Chavez replaces the former minister, Aguilar, who presented her official resignation.
/ Ministry of Finance courtesy photo.

-Published: Thursday, October 31, 2019-

President appoints new minister of Finance

By the A.M. Costa Rica staff

President Carlos Alvarado Quesada announced Wednesday that Rodrigo Chaves-Robles will be the new minister of Finance.

On Oct. 24, as A.M. Costa Rica reported, Alvarado appointed Rodolfo Cordero-Vargas as the new interim minister of Finance. He took command of the ministry until the successor of former minister Rocio Aguilar was appointed.

The president said that “Rodrigo Chaves will assume his position at the end of November. He is a person who will continue with the routes we have established in fiscal matters, progress and development. ”

Chaves holds a master's degree in economics, a doctorate in applied economics and financial markets and institutions; and Bachelor's degree in economics from the University of Ohio.

“It is a great honor and privilege to have the opportunity to serve Costa Rica. I have received instructions from the president to work on maintaining the stability of the country's public finances and improving the efficiency and quality of public spending, so that it contributes to the generation of prosperity, and that it is distributed among all Costa Ricans,” said Chaves.

According to the government, Chavez has worked with the World Bank where he has done analytical and operational work in more than 45 countries in Latin America and the Caribbean, Eastern Europe, Central Asia, South Asia and East Asia.

Chavez replaces the former minister, Aguilar, who presented her official resignation under a cloud, as A.M. Costa Rica previously reported.

In the case of the former minister, Aguilar's resignation was due to the Comptroller General's recommendation to suspend her from her duties for the next 30 days. The comptroller gave that recommendation based on an allegation of mismanagement of finances and the deficit in the budget that had remained since the previous government of former president Luis Guillermo Solis.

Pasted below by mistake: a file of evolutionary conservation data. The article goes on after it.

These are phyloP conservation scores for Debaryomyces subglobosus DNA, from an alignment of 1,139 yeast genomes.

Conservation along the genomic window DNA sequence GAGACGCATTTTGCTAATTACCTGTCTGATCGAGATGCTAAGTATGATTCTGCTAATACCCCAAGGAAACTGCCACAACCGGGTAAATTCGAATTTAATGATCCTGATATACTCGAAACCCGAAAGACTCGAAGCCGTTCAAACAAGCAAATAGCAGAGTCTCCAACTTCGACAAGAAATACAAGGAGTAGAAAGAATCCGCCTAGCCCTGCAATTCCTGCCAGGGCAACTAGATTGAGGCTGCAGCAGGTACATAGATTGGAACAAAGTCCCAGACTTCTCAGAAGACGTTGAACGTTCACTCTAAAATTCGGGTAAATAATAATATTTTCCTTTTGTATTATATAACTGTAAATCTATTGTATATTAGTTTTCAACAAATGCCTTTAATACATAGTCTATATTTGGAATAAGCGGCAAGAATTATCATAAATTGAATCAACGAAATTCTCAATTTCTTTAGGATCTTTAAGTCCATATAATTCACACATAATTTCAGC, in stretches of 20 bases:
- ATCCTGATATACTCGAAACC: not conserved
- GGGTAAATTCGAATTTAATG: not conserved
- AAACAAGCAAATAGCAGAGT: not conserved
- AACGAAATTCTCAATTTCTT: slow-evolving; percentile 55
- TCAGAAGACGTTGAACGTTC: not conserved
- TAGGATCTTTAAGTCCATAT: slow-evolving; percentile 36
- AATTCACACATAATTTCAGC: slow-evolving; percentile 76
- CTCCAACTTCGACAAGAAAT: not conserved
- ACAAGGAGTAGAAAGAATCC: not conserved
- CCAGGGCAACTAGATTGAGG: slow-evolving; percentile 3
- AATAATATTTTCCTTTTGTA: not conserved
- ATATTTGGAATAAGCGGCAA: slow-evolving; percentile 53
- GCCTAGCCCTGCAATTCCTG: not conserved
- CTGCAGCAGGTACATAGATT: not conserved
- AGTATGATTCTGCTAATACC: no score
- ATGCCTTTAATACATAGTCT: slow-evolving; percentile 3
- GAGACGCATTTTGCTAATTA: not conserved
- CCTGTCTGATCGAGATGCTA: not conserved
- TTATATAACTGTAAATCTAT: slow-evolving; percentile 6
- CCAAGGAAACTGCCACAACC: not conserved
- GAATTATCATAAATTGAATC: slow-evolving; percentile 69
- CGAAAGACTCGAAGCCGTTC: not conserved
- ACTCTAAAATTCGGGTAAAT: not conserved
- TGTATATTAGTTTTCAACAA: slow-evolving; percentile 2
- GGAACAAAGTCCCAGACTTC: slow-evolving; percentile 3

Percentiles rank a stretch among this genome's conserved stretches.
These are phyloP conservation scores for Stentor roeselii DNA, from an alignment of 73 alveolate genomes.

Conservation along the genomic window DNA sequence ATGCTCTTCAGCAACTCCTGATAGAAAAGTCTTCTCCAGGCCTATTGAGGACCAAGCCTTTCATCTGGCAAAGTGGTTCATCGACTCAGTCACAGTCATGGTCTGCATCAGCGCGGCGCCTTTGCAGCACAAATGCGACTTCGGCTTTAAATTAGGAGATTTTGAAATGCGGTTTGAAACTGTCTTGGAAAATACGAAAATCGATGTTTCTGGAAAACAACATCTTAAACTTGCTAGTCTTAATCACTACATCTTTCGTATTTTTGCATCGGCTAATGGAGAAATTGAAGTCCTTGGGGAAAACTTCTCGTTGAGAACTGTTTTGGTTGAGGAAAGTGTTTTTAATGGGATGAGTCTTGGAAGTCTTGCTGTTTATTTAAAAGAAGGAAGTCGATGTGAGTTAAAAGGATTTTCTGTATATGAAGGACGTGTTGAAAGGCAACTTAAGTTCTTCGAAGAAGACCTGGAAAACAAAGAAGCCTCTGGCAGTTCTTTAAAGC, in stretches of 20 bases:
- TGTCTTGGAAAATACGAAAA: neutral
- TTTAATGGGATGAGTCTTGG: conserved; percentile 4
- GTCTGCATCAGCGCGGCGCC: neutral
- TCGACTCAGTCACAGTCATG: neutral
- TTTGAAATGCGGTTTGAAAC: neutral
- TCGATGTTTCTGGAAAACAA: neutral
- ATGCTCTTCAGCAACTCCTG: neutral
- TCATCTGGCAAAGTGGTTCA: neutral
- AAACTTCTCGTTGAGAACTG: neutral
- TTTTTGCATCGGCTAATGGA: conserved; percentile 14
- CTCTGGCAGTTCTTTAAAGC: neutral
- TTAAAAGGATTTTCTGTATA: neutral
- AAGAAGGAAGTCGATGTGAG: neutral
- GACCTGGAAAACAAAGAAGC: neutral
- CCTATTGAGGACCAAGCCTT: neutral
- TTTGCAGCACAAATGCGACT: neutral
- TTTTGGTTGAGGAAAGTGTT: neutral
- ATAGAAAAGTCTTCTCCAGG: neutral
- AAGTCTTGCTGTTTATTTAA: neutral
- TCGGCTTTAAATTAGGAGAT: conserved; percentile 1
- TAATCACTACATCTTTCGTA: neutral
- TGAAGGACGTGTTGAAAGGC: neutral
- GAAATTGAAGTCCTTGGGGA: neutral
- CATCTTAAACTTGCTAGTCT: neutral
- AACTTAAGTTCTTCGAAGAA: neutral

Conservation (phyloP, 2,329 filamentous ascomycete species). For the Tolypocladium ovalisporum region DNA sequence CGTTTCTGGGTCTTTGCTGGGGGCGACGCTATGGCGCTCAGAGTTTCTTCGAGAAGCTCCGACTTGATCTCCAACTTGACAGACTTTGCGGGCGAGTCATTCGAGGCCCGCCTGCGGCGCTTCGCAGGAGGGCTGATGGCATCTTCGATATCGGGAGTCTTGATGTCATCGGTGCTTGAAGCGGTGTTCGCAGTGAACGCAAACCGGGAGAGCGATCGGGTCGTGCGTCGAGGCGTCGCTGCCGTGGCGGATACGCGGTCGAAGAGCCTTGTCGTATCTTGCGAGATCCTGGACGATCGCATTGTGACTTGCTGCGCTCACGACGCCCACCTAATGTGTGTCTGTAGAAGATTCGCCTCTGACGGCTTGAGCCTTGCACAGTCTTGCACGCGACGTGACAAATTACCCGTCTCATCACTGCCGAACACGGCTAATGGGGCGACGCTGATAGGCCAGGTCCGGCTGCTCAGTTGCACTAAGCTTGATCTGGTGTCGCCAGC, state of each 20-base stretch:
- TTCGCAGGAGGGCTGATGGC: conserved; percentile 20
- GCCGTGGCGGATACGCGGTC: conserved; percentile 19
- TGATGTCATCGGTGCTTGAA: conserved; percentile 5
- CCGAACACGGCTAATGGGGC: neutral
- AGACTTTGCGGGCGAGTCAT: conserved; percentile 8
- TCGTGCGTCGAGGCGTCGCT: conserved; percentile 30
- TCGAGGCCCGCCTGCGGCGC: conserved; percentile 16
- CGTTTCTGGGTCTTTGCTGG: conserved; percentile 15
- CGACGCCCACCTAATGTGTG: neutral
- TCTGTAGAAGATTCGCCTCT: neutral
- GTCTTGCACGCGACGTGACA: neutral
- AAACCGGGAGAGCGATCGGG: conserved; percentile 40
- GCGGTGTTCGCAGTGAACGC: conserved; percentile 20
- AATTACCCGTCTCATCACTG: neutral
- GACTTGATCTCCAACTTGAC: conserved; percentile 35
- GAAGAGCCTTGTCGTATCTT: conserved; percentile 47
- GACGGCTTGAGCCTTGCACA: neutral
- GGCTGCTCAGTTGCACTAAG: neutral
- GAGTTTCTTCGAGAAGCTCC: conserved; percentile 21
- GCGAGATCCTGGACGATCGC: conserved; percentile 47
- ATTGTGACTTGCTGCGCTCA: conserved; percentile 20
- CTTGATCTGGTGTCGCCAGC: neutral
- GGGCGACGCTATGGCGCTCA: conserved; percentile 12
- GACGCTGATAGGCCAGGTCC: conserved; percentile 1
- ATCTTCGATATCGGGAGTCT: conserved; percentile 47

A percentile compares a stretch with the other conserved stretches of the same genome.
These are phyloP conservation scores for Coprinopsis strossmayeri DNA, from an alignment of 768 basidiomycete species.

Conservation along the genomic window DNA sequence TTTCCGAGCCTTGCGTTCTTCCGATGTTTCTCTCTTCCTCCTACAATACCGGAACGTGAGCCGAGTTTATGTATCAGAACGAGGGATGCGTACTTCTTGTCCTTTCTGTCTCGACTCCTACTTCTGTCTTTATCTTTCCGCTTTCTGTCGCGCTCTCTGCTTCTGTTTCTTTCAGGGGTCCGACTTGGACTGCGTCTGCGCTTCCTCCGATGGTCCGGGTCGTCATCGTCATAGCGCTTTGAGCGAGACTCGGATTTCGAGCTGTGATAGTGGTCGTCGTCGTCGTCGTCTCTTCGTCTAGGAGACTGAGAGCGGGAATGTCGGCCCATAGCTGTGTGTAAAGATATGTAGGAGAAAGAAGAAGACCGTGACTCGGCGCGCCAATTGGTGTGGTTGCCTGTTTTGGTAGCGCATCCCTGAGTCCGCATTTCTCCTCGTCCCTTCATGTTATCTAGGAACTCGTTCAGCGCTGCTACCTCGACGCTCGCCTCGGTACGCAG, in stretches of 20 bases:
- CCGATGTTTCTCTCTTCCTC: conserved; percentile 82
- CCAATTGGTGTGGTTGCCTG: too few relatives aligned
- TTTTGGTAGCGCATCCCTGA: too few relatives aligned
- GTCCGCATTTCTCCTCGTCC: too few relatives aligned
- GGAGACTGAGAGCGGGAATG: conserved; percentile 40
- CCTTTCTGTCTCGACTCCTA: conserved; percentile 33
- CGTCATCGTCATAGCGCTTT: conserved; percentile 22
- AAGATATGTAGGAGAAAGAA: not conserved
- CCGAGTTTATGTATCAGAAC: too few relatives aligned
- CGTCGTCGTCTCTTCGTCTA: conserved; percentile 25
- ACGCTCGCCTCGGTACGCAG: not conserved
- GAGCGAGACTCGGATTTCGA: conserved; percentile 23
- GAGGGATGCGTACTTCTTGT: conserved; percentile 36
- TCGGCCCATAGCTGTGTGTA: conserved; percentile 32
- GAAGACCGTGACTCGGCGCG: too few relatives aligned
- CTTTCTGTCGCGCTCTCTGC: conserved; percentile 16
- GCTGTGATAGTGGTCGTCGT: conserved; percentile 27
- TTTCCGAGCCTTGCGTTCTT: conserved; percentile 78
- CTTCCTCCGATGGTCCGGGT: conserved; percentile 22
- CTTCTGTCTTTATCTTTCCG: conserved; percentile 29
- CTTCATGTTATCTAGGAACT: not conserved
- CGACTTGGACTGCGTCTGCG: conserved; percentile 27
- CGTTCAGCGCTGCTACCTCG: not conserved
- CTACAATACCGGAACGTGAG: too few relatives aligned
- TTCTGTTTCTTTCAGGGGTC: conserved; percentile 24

According to Aguilar, her decision was taken to prevent the president from having to execute the comptroller's order and suspend her for 30 days.

"I am not going to put the president in a situation where he had to choose whether I should be suspended and then come back, so I anticipate that and present my irrevocable resignation," said the former minister at a press conference. "I couldn't leave the president in that dilemma."

The former minister said she did not agree with the comptroller's decision because that institution also did not alert the government in time about spending money that was not budgeted and approved by lawmakers.

"She has served the country with distinction. Her hard work was key to stabilize and clean up public finances," said Alvarado at Aguilar's resignation. "I do not agree with the comptroller's resolution, Ms. Rocío has always worked to protect the best interests of the country."

Among the main goals of Aguilar as a Finance minister was the approval of the fiscal reform, the implementation of the value-added tax and the cuts to the government budget.

The sanctions issued by the comptroller were also applied to four more officials, as follow:

 - The former Finance minister, Helio Fallas.

 - The current director of the Bank of Costa Rica, Julio Espinoza,

 - The director of the National Treasury, Marta Cubillo.

 - The director of Public Credit, Melvin Jiménez.

The budget shortfall came during the previous government of former president Solis. In April the deputies of the Special Permanent Commission of Income and Public Expenditure approved a report on the investigation of the government’s budget shortfall and said the unbudgeted expenditures were about 900 billion colones (about $1.5 billion).

The deputies asked in their resolution that Solís and Fallas, the former minister of Finance, be banned from holding any public position for four years.

The deputies requested that the report be delivered to the Prosecutor's Office to establish the civil and criminal responsibilities of the seven persons who were investigated.

Jonathan Prendas, a deputy and president of the commission, said there is enough evidence to be able to show the possible illegal acts of both a civil and criminal nature of seven people as follows:

 - Former president Solís.

 - Former minister of Finance Fallas.

 - The now-former minister of Finance, Aguilar.

- Plus four additional officials from the Ministry of Finance, Cubillo, Marjorie Morera, Espinoza, and Melvin Quirós.

In September 2018, former president Solís appeared before the commission of deputies where he said that he was unaware of the shortfall in the budget.

According to former president Solis, "the possibility of raising an extraordinary budget was never raised" by the government advisors.

Former president Solis said his technical financial team worked since February 2017 in the process to prepare an eventual extraordinary budget. However, this process was finished by July 2017, when the new government of Alvarado was already in place.

Solís was the president of Costa Rica from 2014 to 2018. He is a member of the center-left Citizens' Action Party, known as PAC.

Should the new minister Chavez continue with the management of public finances on the same line of former minister Aguilar? We would like to know your thoughts on this story. Send your comments to

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